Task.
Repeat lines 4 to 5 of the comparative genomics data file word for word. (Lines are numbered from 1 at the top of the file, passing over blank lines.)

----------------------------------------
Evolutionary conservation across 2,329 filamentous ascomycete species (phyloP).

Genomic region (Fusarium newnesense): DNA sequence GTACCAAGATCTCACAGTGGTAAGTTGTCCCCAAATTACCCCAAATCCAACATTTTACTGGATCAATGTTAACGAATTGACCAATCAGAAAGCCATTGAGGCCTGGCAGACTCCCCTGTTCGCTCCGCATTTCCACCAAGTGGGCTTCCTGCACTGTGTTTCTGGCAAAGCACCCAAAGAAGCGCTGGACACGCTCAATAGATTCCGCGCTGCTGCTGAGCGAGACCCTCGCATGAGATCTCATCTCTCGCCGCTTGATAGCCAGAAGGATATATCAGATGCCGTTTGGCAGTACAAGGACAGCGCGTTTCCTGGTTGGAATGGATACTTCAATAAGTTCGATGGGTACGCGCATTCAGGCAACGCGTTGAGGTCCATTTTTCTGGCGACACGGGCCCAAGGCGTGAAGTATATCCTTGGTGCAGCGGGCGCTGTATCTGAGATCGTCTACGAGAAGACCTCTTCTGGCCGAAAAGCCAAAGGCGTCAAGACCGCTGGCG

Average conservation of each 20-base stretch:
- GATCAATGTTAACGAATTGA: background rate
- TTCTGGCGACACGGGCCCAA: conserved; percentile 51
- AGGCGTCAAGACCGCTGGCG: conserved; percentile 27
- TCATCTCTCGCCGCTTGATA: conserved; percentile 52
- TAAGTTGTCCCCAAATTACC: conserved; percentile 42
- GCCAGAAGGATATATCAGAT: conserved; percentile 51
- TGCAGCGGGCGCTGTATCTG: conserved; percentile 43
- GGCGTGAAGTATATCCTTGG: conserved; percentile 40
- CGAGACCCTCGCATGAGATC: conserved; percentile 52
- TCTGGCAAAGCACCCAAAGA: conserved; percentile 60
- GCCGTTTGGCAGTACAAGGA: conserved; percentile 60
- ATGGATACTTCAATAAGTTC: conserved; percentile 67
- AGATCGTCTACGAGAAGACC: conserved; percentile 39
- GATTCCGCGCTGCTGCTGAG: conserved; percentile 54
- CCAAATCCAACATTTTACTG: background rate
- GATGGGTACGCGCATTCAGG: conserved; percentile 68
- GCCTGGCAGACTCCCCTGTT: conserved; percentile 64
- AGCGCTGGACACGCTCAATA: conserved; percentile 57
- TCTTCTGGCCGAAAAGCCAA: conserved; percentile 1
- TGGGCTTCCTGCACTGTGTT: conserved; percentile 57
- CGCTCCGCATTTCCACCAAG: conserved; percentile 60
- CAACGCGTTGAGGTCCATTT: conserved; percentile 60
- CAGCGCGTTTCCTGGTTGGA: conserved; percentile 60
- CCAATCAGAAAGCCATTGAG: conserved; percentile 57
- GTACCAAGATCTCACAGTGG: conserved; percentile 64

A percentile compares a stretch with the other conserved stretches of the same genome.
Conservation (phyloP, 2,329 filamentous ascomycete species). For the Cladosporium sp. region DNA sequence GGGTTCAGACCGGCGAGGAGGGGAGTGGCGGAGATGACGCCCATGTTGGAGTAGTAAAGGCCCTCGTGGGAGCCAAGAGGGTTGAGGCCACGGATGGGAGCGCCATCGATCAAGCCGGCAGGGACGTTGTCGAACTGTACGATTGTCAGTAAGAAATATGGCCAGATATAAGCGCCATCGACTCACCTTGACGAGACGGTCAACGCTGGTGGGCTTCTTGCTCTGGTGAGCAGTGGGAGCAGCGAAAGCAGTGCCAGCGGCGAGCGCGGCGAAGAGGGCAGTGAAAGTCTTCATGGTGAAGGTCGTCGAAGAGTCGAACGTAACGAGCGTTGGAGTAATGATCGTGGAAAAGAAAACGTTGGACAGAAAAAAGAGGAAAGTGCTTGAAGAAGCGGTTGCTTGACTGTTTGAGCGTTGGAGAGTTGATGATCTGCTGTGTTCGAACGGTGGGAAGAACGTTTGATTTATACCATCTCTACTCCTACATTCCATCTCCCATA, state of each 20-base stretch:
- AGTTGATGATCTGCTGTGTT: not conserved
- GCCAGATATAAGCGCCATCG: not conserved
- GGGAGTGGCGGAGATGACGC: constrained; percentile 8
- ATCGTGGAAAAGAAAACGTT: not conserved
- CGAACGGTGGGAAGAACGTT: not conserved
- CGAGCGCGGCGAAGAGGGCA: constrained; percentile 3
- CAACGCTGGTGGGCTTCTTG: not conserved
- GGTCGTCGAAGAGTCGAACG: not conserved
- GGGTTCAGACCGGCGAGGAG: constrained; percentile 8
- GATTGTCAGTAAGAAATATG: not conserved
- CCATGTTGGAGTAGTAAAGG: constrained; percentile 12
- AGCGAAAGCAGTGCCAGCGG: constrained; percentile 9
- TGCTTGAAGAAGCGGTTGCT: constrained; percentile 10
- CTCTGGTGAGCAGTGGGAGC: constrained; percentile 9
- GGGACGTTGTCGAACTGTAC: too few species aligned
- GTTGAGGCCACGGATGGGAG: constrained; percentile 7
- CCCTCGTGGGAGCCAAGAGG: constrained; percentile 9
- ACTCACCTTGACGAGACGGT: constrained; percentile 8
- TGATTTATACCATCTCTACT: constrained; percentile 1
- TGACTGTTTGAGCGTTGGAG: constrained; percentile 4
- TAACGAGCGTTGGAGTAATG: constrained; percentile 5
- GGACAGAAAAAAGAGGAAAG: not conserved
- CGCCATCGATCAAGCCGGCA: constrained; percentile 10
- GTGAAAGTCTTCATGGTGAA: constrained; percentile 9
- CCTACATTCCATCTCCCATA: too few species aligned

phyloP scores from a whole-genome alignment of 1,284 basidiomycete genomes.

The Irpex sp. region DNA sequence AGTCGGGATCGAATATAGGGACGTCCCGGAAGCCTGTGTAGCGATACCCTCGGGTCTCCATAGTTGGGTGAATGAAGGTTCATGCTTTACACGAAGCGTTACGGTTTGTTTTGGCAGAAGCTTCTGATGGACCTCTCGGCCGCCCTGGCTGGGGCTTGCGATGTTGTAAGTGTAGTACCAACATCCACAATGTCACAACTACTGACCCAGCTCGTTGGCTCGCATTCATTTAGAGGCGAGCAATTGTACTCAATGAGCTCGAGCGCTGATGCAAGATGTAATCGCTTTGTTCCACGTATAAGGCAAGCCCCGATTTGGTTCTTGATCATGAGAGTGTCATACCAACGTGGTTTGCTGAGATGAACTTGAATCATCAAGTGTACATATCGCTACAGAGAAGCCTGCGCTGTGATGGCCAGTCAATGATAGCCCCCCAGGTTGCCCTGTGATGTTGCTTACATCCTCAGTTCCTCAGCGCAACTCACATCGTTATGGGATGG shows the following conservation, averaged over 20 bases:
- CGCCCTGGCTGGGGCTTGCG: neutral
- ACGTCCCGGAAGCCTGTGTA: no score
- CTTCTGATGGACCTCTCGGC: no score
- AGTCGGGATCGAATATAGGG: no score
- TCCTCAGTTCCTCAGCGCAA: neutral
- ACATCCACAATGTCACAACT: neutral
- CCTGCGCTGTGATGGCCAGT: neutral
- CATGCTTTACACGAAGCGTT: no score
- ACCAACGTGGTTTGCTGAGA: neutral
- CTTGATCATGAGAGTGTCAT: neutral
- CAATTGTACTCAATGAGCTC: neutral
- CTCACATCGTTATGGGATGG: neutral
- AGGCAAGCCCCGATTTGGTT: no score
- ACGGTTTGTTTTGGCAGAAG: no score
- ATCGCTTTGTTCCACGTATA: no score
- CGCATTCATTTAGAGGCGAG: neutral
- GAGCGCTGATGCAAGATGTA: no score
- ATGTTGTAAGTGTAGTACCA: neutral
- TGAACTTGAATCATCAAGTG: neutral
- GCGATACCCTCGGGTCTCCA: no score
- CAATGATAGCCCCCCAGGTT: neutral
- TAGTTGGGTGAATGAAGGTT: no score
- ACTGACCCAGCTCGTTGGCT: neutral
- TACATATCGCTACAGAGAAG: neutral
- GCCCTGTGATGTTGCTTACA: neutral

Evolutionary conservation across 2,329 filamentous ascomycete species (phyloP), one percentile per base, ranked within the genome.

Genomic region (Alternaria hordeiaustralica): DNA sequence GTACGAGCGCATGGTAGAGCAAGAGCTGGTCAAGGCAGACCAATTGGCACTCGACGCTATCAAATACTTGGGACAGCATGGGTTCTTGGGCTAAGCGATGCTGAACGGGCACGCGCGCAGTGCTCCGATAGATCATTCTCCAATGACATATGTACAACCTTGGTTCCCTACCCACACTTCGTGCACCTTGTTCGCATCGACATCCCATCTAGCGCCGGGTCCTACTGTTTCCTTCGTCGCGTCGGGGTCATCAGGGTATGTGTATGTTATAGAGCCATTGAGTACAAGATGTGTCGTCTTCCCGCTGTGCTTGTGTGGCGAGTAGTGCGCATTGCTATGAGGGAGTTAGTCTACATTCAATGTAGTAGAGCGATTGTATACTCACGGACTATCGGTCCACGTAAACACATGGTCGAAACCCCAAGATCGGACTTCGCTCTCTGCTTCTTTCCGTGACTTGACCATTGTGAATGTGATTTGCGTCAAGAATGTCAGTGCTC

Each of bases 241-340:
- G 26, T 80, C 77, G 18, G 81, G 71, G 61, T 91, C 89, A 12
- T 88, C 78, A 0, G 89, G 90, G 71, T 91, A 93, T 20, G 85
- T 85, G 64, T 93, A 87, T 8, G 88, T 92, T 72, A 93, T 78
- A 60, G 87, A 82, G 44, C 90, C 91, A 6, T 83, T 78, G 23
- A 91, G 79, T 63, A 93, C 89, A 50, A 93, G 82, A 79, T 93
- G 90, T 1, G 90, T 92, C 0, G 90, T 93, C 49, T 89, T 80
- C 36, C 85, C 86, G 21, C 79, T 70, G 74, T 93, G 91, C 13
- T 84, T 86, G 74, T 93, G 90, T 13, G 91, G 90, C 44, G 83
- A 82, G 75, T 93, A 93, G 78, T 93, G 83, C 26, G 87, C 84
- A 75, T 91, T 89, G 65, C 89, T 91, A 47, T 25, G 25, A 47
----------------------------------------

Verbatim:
- GATCAATGTTAACGAATTGA: background rate
- TTCTGGCGACACGGGCCCAA: conserved; percentile 51